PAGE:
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 Toyota



He is regarded as the founder of the Toyota car division, born in 1894 in a small village near the provincial capital of Nagoya, about 300 km as the crow flies west of Tokyo. The greater Nagoya area, today a city of millions, which not only houses Toyota, but also subsidiaries such as Lexus and Denso, Aisin and NGK.

Kiichiro was the only son of Sakichi Toyoda, who is considered the (co-)founder of the Industrial Revolution in Japan. He has helped the area, traditionally dominated by textile crafts, to switch from a large proportion of manual work to inexpensive mechanical looms. He later even invented an automatic loom and other devices in this domain.

In addition to his wife, he left his two children in the village early on. Later the marriage ended in divorce. However, Kiichiro managed to study mechanical engineering at the renowned university in Tokyo. However, the father does not seem to have enough confidence in him, so he appointed his son-in-law as trustee of his factories.

However, Kiichiro's father's order is said to have been to devote himself to car production. He even sent him on a trip to Europe and the USA, which he himself had just experienced with great astonishment. However, the enormous investments required to get into automotive technology put a strain on his relationship with his brother-in-law.

When Kiichiro started, times couldn't have been worse for that. Japan was ruled by the military, had annexed Taiwan and Korea, and after winning the war against Russia in 1905, aimed at Manchuria, not least to solve its raw material problems. Instead of the first passenger car, the trucks desired by the military were produced. A GM six-cylinder was copied, initially with little success.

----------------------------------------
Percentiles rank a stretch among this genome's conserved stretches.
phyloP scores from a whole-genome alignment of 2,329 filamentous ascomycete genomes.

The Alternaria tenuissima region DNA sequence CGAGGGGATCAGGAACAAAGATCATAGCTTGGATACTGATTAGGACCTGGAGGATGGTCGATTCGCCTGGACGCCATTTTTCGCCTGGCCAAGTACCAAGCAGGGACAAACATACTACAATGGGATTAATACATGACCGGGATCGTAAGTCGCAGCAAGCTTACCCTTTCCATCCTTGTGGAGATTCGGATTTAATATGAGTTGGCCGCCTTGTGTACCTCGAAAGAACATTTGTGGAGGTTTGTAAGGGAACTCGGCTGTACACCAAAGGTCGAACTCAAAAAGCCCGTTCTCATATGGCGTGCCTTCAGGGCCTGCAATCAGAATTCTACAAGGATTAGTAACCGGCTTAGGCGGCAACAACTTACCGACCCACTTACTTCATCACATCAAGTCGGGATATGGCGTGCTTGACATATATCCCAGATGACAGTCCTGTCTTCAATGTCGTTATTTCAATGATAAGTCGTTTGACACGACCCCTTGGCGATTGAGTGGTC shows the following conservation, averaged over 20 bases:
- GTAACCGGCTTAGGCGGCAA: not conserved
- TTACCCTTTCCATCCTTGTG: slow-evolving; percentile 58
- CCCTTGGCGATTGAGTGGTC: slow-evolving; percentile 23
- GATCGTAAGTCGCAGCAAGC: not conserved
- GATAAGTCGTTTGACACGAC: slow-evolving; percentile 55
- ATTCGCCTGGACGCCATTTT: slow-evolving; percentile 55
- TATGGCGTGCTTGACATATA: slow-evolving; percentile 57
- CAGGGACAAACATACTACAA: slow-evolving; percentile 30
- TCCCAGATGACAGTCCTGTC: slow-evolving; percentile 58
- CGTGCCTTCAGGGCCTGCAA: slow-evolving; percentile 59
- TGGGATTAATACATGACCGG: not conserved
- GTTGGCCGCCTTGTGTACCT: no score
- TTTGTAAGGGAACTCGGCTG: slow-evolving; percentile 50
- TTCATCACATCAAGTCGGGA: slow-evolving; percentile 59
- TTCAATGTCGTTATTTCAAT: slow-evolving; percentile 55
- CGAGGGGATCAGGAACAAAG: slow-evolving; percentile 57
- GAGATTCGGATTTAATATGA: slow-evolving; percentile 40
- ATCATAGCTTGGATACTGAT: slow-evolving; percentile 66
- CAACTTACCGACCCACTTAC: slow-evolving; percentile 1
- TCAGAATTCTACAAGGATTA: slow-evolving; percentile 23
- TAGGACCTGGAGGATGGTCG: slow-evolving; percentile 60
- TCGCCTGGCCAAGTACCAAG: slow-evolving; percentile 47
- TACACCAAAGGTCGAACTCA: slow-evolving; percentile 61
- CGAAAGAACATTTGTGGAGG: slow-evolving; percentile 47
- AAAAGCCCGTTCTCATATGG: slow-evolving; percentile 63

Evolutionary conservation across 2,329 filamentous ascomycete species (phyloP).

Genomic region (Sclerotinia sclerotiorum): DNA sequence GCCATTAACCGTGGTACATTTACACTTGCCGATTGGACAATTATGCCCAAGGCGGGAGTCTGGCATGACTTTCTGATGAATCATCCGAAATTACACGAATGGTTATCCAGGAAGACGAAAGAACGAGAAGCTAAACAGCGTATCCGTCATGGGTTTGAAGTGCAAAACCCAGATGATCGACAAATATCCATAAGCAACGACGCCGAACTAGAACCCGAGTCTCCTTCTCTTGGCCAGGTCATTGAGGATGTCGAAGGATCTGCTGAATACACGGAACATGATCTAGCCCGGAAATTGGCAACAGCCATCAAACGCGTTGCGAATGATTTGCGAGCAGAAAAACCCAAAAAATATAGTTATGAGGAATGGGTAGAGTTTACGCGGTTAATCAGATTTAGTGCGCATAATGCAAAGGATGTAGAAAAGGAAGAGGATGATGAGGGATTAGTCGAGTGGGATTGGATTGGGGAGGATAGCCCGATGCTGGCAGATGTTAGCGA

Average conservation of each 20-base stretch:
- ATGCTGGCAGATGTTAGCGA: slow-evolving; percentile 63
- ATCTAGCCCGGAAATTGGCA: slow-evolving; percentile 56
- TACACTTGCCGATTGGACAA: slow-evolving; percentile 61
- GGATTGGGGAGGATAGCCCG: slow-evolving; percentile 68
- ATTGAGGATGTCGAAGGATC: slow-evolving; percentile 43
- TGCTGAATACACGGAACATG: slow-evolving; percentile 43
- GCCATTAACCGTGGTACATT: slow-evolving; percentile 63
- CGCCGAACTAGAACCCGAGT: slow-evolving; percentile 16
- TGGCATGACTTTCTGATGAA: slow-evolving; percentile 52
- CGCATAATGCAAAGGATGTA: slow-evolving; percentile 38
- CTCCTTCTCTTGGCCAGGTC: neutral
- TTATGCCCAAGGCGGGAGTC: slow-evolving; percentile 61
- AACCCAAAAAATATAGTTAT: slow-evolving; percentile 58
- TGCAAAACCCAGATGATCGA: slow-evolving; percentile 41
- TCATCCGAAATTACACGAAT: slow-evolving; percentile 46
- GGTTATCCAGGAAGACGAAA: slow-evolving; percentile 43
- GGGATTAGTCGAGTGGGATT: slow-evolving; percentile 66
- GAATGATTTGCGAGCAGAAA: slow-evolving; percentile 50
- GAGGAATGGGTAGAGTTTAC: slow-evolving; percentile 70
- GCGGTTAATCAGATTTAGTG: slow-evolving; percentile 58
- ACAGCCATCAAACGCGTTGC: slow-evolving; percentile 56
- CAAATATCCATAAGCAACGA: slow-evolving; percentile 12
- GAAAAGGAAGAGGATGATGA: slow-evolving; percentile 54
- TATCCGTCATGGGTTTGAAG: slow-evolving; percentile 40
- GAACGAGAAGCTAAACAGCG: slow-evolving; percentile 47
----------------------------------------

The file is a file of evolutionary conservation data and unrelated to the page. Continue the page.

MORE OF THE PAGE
Toyota was more popular with the military than its only competitor, a forerunner of Nissan and Datsun because one copied there indeed but then developed oneself further. After all, five new trucks packed with spare parts managed the maiden voyage to the presentation in Tokyo. Only truck needed one part.

Production has been going on in a newly built factory since 1935.

With the trucks, one had to reckon with errors, some of which were considerable, for a long time. In order to be able to get to the bottom of this better, Kiichiro opened a small research position in Tokyo, which was gradually filled with graduates of the university and expanded into a laboratory.


In mid-1936, the sedan (picture above) and even a convertible (picture below) could be presented in addition to the truck. The truck was now called 'GA' instead of 'G1', so that all vehicles initially had a code letter for the body and then one for the engine, with the convertible the latter being a further development.


In 1937 the Toyota stock corporation was founded in order to be able to bear the enormous costs for an even larger plant, because the automobile department gradually outgrew the building of looms. The new spelling reportedly required only eight brushstrokes instead of ten, and '8' is a lucky number in Japan.








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